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Last Saturday, the Committee on World Food Security (an intergovernmental body to serve as a forum in the United Nations System for review and follow-up of policies concerning world food security including production and physical and economic access to food) had several hours of debate related to the terms we are considering here. They were negotiating “Principles for Responsible Investment in Agriculture and Food Systems”. In the end, they agreed on including this text in the agreement: “Integrate traditional and scientific knowledge with best practices and technologies through different approaches which address environmental concerns, including agroecological approaches and sustainable intensification, among others”. What was interesting was that “agroecological approaches” and “sustainable intensification” were seen by most negotiators as different, at the same time as there was a general call for more clarity and definition of the terms. I think these discussions are important, and need to be quite rigorously pursued- the table provided here is a good first start.
There have been a number of interesting concepts brought up in this discussion, some of which we will probably explore in more depth in later weeks. What I found particularly intriguing/ meriting further consideration were these points, among others:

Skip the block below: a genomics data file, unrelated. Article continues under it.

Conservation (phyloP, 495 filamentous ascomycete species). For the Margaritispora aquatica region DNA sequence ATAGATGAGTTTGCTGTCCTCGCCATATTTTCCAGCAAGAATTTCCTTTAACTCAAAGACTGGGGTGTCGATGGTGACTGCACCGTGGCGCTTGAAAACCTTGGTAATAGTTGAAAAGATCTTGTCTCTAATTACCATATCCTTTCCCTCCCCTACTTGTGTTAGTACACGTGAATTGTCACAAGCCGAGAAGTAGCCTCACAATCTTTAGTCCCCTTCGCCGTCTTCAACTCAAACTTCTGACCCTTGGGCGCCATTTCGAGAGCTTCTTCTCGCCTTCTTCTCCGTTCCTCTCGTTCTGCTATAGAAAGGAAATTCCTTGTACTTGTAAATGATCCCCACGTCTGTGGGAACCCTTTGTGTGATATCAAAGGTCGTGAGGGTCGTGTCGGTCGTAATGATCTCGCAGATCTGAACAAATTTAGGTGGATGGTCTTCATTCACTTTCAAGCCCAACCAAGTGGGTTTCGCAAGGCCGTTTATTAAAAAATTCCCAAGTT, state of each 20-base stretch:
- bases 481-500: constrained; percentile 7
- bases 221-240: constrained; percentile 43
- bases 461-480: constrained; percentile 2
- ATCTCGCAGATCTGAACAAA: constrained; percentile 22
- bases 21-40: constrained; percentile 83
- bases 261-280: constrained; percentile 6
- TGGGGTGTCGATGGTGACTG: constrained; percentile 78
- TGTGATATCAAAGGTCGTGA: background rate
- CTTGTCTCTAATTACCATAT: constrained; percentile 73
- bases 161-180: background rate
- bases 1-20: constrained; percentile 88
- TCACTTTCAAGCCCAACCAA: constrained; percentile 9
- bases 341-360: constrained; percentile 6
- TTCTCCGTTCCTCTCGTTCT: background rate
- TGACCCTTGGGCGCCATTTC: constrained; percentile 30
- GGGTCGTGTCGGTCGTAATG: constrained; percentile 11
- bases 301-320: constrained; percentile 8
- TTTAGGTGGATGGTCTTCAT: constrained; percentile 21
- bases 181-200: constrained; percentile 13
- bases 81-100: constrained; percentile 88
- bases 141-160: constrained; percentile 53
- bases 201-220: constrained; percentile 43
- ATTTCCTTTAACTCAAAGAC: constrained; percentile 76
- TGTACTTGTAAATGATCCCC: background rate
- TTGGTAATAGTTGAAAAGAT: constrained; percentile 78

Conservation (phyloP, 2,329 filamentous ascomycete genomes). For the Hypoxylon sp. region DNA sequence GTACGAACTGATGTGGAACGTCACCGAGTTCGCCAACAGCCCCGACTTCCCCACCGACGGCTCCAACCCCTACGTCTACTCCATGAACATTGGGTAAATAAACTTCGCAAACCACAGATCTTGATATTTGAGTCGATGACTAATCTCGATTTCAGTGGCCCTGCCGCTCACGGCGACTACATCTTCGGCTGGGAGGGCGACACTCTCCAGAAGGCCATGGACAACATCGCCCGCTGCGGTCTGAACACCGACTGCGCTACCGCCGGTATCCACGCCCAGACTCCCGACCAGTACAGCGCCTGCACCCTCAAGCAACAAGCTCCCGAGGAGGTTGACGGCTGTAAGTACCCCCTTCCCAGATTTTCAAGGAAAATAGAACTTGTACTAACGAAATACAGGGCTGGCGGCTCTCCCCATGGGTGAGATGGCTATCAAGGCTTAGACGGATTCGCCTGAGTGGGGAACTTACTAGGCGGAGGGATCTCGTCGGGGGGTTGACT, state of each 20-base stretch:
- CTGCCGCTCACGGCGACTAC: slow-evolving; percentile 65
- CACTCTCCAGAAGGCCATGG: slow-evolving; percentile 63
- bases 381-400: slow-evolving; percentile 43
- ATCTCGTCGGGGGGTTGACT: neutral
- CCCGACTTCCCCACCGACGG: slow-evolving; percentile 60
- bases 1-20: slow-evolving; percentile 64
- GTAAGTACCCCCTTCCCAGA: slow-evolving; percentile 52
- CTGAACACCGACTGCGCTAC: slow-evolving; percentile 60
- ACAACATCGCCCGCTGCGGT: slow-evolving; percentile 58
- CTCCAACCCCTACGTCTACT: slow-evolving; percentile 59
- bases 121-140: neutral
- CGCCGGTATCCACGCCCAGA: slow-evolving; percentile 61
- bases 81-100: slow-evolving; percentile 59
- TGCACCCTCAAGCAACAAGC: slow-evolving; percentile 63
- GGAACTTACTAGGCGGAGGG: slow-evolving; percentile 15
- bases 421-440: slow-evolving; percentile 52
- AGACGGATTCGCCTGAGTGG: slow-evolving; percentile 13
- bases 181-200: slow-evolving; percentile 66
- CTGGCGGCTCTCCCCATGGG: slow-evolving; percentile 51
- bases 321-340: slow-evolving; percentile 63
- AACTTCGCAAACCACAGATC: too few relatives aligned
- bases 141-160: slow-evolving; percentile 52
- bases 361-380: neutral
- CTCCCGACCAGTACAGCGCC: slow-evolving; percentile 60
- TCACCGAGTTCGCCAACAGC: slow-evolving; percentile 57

1. Meine’s observation that any output based definition of intensification has no real meaning. Increasing output levels are almost always what is meant as the desired outcome of intensification- so I thought that was a good point.
2. Whether we can indeed “produce more with less” through intensifying land use and efficiency of inputs in a sound and sustainable way is not so self-evident though. Yes there is lots of literature on efficiency, but generally from singular perspectives- water, single nutrients, etc.- without necessarily making note of impacts of the overall production systems on ecosystem sustainability, or broader livelihood issues.
3. Kitonyi noted that our traditional routes to intensification- high-yielding varieties, fertilization, irrigation, pesticides, land conversion etc. have altered biotic interactions and patterns of resource availability in ecosystems, with environmental consequences. The question then remains, can we restore those biotic interactions and resource flows to sustain production and create regenerative agroecosystems?
Another aspect of intensification brought up by Kitonyi is the value chain addition for each product per square area; not often featured as a criteria or characteristic of intensification- often the opposite, with greater production resulting in lower prices. But certainly a criteria of great relevance to farmer-focused systems.